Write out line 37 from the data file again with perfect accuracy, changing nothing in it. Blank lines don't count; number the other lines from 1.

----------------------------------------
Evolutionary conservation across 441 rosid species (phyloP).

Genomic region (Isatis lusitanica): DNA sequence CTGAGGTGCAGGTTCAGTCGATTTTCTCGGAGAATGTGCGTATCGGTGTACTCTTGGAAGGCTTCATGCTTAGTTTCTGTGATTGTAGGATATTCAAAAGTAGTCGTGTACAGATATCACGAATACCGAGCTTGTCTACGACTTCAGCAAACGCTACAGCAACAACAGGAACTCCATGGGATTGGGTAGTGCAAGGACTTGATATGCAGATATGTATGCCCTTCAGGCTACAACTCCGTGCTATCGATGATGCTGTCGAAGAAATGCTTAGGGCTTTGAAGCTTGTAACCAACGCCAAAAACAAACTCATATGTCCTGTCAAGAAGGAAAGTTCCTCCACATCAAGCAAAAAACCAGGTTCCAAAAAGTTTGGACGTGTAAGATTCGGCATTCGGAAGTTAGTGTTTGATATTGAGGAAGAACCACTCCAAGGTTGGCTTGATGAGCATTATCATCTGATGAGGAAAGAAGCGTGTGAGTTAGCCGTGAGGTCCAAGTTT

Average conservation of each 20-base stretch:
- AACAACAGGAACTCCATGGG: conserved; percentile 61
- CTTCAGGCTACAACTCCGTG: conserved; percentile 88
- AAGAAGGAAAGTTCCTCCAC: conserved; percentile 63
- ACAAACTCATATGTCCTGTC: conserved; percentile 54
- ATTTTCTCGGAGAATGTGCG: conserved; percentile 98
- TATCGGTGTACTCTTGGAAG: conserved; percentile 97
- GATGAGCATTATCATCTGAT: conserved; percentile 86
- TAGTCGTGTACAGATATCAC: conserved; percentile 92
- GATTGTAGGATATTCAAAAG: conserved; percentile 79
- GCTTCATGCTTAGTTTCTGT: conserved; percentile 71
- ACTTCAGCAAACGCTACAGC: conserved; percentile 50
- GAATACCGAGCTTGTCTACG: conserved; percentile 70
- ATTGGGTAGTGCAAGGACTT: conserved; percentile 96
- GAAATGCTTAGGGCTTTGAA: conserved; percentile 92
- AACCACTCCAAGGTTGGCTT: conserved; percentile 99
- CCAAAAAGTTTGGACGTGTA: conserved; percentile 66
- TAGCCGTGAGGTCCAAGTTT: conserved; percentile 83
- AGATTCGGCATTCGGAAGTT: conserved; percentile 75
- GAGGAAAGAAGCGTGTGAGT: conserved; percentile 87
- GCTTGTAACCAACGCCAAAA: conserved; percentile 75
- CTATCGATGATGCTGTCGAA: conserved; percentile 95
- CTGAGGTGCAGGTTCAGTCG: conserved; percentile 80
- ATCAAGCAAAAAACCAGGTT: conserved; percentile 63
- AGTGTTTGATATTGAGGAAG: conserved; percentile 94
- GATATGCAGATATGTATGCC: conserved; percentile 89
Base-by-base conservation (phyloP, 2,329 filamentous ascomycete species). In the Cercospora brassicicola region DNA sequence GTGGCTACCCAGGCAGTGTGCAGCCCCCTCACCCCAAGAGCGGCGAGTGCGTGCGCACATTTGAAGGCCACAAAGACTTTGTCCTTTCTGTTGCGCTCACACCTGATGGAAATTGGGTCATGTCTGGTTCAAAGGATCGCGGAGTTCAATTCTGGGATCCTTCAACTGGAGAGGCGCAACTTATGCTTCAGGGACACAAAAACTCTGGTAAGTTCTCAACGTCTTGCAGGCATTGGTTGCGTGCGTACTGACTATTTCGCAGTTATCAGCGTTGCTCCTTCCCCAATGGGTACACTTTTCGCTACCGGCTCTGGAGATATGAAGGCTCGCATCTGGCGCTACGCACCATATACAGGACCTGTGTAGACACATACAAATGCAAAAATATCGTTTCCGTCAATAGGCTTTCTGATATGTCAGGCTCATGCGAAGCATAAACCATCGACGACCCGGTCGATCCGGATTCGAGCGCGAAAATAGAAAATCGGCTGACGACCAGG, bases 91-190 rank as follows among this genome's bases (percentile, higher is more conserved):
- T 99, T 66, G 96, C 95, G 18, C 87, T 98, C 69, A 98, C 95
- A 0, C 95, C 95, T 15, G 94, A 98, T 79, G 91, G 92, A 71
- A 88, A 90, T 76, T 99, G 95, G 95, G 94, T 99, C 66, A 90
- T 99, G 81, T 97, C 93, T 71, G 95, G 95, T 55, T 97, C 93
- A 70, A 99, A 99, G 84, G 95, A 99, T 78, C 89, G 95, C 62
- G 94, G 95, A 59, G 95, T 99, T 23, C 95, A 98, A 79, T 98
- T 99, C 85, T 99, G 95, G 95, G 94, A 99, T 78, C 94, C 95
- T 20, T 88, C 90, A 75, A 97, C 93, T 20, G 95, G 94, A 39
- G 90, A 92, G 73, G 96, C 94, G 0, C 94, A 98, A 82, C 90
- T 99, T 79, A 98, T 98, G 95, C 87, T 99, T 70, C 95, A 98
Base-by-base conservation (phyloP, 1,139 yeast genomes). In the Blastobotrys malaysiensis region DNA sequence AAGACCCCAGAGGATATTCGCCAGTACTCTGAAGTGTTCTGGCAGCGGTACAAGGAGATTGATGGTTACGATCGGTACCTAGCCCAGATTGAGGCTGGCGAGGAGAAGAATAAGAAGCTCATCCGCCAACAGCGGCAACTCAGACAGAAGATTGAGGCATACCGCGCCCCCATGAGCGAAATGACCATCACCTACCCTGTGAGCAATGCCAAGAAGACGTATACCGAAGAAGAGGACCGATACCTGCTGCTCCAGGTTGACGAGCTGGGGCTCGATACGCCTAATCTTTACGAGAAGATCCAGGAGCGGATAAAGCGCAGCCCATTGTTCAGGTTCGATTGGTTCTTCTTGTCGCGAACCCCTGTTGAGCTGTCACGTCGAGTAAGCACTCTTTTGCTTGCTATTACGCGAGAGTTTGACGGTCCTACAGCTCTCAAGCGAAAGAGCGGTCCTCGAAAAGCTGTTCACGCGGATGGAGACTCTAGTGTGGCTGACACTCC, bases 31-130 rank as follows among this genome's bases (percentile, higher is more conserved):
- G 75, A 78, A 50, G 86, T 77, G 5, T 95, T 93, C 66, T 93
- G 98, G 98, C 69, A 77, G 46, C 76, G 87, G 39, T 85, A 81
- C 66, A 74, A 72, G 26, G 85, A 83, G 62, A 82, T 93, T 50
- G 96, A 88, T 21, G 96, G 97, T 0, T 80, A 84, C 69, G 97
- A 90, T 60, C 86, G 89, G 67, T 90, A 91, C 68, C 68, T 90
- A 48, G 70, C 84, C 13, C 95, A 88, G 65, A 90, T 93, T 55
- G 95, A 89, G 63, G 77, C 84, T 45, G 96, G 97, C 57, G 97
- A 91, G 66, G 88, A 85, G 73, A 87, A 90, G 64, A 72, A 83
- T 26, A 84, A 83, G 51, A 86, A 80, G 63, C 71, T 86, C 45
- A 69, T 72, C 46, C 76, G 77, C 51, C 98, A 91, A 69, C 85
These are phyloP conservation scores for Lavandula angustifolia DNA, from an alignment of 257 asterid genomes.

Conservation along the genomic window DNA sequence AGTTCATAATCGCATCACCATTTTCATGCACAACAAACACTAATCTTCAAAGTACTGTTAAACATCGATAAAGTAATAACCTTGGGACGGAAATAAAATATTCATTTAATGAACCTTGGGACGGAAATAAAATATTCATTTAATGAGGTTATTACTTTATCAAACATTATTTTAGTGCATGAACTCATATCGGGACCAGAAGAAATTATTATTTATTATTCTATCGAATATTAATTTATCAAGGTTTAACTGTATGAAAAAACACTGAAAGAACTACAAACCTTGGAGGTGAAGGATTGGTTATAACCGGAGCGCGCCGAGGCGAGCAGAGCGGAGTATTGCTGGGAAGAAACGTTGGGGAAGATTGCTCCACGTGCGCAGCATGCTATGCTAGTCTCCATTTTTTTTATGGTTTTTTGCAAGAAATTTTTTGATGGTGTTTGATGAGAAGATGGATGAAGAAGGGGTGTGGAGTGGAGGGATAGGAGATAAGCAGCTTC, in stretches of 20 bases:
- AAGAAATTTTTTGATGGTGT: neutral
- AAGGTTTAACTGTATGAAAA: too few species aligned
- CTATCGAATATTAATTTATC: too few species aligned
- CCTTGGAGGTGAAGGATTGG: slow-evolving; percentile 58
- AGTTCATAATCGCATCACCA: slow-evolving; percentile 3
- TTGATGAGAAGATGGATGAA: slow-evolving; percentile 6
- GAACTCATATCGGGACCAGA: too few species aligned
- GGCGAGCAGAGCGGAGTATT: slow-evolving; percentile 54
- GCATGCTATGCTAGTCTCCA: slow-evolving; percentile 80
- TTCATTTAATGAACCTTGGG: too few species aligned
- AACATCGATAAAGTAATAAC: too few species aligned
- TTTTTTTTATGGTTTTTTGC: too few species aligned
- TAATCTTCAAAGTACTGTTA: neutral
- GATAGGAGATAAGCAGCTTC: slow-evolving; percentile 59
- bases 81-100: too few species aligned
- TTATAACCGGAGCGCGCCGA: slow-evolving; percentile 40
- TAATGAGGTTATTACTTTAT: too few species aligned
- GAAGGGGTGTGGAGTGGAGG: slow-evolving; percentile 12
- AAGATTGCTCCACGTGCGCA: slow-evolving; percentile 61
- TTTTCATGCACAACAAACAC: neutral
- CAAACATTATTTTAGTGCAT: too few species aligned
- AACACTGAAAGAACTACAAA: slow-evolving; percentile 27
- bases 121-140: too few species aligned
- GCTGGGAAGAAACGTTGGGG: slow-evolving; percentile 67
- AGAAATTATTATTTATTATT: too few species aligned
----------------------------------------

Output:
- T 20, T 88, C 90, A 75, A 97, C 93, T 20, G 95, G 94, A 39